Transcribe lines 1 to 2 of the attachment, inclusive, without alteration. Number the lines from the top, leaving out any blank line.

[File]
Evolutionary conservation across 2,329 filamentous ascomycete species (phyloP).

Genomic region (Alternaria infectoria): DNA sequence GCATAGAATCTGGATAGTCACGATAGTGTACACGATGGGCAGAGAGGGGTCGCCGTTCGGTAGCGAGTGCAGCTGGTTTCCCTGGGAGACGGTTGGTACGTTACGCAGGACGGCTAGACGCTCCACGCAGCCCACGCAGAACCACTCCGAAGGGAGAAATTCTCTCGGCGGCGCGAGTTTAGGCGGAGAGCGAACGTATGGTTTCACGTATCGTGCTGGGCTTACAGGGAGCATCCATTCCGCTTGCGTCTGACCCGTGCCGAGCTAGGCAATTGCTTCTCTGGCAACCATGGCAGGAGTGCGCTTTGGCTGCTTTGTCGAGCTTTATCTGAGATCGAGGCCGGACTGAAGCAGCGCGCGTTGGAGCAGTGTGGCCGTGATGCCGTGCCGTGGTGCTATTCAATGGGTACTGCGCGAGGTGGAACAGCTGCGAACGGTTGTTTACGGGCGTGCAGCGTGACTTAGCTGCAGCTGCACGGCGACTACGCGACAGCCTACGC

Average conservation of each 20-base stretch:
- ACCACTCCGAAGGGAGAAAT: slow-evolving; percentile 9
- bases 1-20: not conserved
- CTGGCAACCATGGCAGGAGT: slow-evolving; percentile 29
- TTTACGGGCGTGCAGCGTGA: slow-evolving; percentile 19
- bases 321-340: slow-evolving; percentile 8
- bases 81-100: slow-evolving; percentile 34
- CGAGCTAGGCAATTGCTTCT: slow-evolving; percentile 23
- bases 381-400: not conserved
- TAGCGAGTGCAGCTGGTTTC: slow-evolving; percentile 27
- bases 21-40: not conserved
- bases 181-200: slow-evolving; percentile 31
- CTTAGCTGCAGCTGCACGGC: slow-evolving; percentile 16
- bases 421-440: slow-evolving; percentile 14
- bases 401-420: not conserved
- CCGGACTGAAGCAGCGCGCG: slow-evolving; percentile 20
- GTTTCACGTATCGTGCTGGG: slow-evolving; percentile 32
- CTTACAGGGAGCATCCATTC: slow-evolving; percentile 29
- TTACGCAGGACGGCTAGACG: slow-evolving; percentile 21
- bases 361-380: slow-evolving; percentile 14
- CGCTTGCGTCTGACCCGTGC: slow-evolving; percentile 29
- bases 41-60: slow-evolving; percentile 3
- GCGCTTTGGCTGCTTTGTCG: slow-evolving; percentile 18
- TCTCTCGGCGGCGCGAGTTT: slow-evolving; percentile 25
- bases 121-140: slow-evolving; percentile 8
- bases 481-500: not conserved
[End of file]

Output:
Evolutionary conservation across 2,329 filamentous ascomycete species (phyloP).

Genomic region (Alternaria infectoria): DNA sequence GCATAGAATCTGGATAGTCACGATAGTGTACACGATGGGCAGAGAGGGGTCGCCGTTCGGTAGCGAGTGCAGCTGGTTTCCCTGGGAGACGGTTGGTACGTTACGCAGGACGGCTAGACGCTCCACGCAGCCCACGCAGAACCACTCCGAAGGGAGAAATTCTCTCGGCGGCGCGAGTTTAGGCGGAGAGCGAACGTATGGTTTCACGTATCGTGCTGGGCTTACAGGGAGCATCCATTCCGCTTGCGTCTGACCCGTGCCGAGCTAGGCAATTGCTTCTCTGGCAACCATGGCAGGAGTGCGCTTTGGCTGCTTTGTCGAGCTTTATCTGAGATCGAGGCCGGACTGAAGCAGCGCGCGTTGGAGCAGTGTGGCCGTGATGCCGTGCCGTGGTGCTATTCAATGGGTACTGCGCGAGGTGGAACAGCTGCGAACGGTTGTTTACGGGCGTGCAGCGTGACTTAGCTGCAGCTGCACGGCGACTACGCGACAGCCTACGC